Take away that large Gucci label, and it may not even be thought of as Uniqlo merchandise. It could be any brand’s, marooned in Ang Mo Kio Central until it finds a happy shopper. Or, anywhere—including online stores—that hawks unremarkable T-shirts for strictly Peanuts fans looking for a bargain. It is Snoopy charm you can usually buy for a song.
Yet, it’s there in the Gucci rack, sandwiched between other weightier garments that look decidedly expensive. This T-shirt, with a neckline too stretched and a wash too laundered, looks like a bum lost in a Hollywood Hills mansion. In fact, so beat up it is that there are holes in the T-shirt even before they’re worn. You’d think some careless teenager left his T-shirt here! Gucci described it as a “vintage effect”. Could this be something more highfalutin: posh poverty?
Or maybe there’s some irony here that totally escapes us. Something along the lines of the new used? According to Gucci, “Alessandro Michele takes his love for the animal world a step further with a number of styles featuring cartoon animal characters from the Peanuts.” Further, of course, does not have to be upwards. If so, could this indeed be towards Uniqlo’s domain?
What really makes the situation fascinating is that Uniqlo has a practice of working with established cartoon franchises for its UT line. These include mass-recognition names such as Disney and the less-known such as Dick Bruna, the Dutch illustrator behind kawaii major Miffy. The question is, for a cartoon character as common as Snoopy, do we really need to pay a three-figure sum so as to wear comparable cuteness on our chest?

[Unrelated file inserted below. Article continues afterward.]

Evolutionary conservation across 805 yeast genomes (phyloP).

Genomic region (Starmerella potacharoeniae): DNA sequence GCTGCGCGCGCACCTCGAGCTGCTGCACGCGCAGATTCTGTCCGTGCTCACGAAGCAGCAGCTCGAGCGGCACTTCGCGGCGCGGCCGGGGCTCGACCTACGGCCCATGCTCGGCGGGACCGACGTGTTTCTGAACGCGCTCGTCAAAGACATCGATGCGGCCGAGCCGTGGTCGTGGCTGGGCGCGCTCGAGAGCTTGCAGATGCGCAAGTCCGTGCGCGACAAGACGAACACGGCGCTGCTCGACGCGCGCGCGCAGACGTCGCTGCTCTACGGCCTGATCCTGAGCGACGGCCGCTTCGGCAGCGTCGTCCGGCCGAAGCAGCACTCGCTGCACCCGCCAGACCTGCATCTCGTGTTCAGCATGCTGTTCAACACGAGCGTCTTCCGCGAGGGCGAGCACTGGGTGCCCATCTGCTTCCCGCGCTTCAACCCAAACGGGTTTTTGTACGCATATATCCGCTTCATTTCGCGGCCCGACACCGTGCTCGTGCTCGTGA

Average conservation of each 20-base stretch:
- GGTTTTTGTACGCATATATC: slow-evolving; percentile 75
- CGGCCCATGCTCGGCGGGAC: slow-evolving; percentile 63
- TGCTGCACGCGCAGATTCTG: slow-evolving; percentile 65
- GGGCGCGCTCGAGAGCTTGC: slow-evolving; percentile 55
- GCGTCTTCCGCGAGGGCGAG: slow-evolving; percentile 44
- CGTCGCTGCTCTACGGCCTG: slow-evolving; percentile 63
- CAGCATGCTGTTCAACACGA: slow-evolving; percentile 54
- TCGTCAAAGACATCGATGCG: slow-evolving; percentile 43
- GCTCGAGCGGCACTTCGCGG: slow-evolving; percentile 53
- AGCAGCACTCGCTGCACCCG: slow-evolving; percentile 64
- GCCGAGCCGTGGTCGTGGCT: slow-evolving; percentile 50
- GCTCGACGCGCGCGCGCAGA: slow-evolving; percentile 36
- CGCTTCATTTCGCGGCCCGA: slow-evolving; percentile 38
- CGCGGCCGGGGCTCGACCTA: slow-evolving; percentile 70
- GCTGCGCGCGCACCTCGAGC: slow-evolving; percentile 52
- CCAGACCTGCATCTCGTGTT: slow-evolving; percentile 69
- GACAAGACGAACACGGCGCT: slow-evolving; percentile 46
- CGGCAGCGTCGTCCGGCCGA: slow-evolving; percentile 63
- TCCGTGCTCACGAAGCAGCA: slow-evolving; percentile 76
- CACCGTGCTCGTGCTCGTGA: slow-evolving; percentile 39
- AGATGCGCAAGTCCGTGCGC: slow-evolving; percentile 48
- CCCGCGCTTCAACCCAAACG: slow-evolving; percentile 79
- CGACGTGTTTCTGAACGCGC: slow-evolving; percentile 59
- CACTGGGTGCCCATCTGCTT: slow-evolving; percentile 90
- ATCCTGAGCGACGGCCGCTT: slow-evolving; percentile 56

Gucci isn’t the first Italian brand to be enchanted by American cartoon characters. Back in the ’90s, there was Iceberg. And they, too, were Snoopy-mad, putting out Joe Cool tees to popular acclaim. It was then charming because, amid the Italian swank of the era, it was a little cheeky for a European label to adopt American icons. But now that maker of uniforms for urbanites Uniqlo is already into cartoons for all, is Gucci’s take whimsical, or even clever?
Perhaps it’s Hedi Slimane—a name that no one talks about now—who had set the precedent when he introduced those inartistic and wildly expensive T-shirts for Saint Laurent. The because-we-can attitude was in sync with the rising, we-don’t-give-a-shit outlook of Mr Slimane’s followers. There’s nothing cute about that, but that’s precisely why they appeal. Trash the adorable so that you can rock whatever it is that rocks you.
Gucci Snoopy & Woodstock cotton T-shirt, SGD560, is available at Gucci stores. Photo: Gucci